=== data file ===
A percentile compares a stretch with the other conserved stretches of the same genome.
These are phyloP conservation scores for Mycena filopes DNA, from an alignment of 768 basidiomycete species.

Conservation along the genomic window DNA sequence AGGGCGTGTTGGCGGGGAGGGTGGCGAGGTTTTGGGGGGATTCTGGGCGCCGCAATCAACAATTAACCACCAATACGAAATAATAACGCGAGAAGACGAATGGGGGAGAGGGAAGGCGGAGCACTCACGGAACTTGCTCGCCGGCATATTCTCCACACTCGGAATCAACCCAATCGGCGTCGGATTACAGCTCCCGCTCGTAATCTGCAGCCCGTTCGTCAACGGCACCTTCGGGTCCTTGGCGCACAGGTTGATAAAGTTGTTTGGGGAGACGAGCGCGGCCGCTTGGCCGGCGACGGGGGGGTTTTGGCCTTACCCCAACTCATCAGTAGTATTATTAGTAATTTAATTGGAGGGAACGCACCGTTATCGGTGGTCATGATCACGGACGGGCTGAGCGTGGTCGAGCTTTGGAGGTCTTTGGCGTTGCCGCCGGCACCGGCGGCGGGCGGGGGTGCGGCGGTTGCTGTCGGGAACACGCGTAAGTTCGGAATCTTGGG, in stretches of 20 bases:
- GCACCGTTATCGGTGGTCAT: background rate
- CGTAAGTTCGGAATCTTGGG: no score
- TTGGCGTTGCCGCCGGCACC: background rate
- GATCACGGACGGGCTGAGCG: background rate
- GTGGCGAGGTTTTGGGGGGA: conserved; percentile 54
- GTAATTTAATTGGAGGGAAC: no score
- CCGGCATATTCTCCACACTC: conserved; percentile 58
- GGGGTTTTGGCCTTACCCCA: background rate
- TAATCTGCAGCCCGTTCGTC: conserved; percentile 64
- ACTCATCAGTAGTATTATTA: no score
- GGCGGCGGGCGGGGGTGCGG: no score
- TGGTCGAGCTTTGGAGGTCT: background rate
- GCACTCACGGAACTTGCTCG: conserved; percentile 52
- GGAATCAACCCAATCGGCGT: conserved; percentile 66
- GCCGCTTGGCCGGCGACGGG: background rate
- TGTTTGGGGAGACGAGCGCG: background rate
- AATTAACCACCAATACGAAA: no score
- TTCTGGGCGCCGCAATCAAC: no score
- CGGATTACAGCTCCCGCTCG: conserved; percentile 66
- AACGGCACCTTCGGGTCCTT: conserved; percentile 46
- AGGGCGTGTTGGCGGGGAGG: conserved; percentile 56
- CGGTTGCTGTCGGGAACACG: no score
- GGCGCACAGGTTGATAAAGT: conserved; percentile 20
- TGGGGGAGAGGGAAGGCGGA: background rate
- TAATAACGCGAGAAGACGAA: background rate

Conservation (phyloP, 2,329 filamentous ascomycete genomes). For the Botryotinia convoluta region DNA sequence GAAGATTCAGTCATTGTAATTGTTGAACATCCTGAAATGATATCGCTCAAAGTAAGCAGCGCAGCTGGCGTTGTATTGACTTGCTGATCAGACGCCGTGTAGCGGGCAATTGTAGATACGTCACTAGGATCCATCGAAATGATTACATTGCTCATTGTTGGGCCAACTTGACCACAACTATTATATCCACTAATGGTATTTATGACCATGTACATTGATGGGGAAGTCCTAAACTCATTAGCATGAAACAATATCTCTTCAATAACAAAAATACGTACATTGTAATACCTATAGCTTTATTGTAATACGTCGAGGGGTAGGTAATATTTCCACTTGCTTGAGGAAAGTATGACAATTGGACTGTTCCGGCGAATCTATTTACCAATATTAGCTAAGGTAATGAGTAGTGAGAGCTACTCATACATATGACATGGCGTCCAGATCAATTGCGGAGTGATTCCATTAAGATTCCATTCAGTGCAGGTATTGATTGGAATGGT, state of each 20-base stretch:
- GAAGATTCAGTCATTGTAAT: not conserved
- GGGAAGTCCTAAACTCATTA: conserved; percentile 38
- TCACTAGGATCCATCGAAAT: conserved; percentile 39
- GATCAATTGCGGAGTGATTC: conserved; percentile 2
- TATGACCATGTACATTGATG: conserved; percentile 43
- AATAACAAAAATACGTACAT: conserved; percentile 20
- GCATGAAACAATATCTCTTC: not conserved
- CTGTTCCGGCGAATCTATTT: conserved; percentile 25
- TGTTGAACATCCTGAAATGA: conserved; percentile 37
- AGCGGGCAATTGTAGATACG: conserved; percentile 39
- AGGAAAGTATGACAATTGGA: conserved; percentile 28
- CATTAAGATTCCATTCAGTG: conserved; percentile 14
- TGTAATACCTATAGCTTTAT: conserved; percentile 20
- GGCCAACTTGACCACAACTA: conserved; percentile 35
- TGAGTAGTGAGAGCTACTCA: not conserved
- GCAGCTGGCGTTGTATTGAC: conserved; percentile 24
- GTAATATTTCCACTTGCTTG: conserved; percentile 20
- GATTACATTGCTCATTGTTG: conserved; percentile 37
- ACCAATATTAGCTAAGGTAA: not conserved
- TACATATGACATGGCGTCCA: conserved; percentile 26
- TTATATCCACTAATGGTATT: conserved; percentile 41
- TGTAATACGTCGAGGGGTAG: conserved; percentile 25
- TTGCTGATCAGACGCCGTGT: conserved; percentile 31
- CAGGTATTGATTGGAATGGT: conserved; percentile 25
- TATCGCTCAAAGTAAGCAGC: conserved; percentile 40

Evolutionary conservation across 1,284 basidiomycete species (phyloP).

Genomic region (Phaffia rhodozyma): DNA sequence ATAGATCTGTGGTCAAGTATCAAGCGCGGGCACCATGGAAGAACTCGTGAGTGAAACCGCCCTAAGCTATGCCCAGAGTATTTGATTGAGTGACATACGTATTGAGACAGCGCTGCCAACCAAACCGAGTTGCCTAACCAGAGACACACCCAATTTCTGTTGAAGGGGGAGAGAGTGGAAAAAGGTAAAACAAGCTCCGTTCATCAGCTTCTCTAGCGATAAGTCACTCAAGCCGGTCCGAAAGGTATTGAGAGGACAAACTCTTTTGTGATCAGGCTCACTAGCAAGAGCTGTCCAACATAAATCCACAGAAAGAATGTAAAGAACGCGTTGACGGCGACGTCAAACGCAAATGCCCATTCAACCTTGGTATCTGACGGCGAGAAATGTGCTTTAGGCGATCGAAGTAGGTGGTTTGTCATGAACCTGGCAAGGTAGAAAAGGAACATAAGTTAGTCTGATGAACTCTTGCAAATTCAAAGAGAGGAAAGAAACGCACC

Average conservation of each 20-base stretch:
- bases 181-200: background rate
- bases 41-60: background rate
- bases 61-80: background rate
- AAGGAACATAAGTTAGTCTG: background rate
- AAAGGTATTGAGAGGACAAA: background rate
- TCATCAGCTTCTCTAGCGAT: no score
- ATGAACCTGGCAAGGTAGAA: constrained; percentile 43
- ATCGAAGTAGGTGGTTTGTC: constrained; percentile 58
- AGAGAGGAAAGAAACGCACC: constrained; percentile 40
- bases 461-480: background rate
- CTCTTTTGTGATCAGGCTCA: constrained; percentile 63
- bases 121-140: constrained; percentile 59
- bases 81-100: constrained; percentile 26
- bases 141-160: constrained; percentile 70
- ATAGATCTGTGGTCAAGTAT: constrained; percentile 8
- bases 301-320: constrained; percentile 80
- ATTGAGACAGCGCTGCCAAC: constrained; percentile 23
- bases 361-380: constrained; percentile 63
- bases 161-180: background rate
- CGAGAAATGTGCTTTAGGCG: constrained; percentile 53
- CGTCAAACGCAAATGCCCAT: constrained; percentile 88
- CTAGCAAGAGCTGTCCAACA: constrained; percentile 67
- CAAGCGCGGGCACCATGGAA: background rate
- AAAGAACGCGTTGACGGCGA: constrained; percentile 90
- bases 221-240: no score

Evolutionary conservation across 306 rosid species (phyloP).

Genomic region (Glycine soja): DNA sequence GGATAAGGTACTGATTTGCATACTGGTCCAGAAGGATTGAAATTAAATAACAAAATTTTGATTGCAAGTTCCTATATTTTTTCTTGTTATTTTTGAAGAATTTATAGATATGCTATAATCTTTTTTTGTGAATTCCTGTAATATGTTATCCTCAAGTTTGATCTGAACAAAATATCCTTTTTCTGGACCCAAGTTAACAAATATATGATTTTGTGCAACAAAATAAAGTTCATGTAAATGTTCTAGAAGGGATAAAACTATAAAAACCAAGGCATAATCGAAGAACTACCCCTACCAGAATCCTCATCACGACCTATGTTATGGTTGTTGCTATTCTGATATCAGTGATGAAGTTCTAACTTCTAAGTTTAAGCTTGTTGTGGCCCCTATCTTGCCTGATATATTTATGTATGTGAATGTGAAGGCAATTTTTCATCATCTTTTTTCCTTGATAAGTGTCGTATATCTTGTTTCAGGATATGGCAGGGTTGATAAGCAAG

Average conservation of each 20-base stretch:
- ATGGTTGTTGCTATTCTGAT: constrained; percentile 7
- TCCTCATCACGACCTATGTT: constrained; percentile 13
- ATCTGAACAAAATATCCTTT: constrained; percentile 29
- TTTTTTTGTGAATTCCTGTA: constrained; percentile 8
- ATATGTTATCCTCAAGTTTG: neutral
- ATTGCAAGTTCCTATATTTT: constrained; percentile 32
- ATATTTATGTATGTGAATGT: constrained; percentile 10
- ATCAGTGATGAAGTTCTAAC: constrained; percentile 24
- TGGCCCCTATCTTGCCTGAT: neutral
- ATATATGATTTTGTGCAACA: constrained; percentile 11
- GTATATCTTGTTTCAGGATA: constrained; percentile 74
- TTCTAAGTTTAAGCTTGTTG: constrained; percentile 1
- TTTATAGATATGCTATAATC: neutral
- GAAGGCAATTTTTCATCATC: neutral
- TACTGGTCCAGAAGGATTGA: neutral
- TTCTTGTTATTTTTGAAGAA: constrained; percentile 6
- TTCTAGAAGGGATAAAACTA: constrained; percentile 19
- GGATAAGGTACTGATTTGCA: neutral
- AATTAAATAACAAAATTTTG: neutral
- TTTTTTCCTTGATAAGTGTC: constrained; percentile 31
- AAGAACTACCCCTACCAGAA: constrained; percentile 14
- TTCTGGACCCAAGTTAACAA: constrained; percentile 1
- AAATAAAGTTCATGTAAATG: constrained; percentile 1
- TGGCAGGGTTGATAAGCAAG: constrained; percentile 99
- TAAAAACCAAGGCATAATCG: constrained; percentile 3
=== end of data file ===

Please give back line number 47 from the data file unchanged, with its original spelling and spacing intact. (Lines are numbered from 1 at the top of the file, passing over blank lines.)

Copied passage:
- GATTACATTGCTCATTGTTG: conserved; percentile 37